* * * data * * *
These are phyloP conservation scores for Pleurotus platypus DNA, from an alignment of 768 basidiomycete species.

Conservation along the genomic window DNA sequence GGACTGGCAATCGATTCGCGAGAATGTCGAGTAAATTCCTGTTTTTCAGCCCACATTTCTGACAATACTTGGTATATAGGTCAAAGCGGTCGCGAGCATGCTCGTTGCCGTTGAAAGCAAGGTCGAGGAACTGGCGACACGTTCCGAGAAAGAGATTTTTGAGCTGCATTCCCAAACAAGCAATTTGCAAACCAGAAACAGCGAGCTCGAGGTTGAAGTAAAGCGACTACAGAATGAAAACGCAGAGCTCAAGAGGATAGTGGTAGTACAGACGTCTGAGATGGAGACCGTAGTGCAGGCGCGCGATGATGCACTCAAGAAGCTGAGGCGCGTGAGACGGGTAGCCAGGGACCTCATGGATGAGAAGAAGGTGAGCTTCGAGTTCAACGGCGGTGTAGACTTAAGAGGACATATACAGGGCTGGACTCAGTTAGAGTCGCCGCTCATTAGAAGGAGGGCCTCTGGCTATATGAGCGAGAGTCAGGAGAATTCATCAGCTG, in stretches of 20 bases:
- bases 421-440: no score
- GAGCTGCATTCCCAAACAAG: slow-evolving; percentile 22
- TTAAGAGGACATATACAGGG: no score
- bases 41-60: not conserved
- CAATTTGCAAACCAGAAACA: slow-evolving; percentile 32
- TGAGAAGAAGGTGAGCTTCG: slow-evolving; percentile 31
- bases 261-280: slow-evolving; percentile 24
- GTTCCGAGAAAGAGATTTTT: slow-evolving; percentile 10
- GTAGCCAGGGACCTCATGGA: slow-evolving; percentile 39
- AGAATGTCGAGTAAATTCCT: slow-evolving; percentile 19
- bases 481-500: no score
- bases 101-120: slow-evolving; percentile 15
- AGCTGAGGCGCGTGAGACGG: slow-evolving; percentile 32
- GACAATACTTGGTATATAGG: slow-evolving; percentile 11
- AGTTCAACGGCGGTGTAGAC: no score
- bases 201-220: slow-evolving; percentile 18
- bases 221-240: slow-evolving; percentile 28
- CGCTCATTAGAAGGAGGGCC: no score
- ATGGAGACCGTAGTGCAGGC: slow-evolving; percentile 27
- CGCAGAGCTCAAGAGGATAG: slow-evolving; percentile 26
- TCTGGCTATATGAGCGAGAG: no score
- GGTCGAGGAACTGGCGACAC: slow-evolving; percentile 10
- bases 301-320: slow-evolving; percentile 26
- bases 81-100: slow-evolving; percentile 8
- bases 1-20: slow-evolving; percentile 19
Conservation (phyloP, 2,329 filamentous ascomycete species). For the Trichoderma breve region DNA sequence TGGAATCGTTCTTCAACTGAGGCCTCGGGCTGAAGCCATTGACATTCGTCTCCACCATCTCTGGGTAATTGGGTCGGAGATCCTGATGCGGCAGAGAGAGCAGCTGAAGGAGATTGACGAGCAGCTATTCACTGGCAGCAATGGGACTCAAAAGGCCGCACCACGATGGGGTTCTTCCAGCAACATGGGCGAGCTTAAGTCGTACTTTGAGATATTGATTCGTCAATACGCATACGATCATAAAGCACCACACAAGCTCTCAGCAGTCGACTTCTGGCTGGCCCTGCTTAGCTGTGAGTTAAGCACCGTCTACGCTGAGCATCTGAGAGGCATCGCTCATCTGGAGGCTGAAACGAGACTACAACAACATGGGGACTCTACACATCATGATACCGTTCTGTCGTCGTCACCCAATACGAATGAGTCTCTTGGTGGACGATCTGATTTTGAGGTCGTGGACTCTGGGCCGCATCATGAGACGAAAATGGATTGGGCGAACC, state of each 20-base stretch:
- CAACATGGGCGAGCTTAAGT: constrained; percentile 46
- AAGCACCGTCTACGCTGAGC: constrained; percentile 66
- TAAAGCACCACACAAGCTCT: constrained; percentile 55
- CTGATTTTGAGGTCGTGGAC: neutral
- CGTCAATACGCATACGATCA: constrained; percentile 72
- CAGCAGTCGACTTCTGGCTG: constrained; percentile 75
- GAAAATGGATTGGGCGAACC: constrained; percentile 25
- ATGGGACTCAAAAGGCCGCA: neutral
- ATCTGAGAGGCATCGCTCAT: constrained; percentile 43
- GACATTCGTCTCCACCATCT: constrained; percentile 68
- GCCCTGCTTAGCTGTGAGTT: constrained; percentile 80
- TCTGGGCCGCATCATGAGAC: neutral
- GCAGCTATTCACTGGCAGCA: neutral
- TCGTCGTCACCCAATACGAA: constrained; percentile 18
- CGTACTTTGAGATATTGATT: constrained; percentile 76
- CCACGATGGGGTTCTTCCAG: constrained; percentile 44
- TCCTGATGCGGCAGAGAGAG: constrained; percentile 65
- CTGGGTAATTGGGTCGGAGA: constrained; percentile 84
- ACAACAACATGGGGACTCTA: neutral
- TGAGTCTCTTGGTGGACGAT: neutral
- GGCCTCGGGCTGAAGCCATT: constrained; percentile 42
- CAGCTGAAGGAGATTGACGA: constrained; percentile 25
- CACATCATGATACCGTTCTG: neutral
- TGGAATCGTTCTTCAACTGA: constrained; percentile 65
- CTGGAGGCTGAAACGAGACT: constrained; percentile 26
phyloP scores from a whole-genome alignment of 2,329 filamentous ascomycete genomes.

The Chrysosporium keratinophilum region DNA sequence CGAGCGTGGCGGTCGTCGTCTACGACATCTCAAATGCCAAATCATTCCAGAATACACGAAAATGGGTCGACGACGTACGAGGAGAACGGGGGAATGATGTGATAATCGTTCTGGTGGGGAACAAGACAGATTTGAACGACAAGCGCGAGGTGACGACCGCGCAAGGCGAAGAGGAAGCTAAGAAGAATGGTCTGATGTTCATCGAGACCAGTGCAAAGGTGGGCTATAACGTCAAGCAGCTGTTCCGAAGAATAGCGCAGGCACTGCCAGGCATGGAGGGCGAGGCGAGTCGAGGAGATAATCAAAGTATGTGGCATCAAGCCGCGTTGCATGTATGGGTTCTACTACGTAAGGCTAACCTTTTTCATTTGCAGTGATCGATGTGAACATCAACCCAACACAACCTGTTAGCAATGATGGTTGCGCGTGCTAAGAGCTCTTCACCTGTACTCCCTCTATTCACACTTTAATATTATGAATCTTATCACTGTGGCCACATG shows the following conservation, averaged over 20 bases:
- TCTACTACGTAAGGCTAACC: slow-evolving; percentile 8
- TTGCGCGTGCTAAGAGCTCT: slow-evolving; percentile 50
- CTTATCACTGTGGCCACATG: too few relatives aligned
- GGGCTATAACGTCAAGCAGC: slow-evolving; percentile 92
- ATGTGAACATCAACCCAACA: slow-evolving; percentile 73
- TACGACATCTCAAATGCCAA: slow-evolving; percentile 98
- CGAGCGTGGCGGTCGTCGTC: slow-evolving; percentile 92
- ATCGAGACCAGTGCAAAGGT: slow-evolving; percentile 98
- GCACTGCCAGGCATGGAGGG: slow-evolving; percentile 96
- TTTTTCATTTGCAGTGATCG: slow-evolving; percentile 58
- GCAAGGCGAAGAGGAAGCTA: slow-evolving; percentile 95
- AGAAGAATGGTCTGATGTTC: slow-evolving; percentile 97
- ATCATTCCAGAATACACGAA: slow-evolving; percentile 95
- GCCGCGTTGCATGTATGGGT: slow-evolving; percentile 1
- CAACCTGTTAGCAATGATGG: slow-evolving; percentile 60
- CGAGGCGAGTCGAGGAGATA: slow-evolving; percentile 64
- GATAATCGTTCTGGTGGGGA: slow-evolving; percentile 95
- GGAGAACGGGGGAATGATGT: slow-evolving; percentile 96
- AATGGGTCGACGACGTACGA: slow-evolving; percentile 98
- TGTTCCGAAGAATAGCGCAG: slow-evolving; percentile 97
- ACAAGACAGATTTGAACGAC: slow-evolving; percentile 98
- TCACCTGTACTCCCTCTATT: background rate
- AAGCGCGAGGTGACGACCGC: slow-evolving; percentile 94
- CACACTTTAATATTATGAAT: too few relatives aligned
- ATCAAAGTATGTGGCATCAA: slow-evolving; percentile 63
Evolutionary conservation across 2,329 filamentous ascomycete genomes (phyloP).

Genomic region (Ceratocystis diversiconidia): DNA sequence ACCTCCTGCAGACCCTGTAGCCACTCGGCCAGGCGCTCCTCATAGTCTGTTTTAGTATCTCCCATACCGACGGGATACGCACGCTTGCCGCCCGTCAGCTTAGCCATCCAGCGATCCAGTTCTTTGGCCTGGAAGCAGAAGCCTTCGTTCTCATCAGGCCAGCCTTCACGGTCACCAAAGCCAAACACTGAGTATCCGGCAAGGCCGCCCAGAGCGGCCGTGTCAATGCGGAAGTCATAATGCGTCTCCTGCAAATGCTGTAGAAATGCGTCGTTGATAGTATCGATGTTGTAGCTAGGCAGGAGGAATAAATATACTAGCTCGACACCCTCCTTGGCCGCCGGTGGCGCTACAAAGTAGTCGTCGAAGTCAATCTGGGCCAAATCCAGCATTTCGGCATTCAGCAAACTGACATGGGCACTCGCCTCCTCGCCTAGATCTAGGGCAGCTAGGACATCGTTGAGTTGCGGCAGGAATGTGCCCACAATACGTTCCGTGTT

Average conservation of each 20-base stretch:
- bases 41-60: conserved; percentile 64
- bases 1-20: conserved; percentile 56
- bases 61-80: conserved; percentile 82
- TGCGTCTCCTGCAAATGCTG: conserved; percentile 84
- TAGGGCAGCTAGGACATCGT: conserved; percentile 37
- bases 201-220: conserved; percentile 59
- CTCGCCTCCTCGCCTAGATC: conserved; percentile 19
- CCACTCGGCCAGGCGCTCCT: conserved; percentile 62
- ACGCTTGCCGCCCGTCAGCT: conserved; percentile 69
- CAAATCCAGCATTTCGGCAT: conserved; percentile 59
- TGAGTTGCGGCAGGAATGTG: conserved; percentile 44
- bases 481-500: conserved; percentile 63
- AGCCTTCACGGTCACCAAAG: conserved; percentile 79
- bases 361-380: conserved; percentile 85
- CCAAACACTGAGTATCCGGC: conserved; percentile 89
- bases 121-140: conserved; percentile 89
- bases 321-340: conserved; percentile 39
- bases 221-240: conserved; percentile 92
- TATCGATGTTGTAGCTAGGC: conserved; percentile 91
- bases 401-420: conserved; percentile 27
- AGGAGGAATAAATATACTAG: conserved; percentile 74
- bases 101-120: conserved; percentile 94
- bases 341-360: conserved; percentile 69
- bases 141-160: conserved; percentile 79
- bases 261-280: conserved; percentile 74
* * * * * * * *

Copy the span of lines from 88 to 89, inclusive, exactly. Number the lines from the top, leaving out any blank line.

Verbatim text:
- TAGGGCAGCTAGGACATCGT: conserved; percentile 37
- bases 201-220: conserved; percentile 59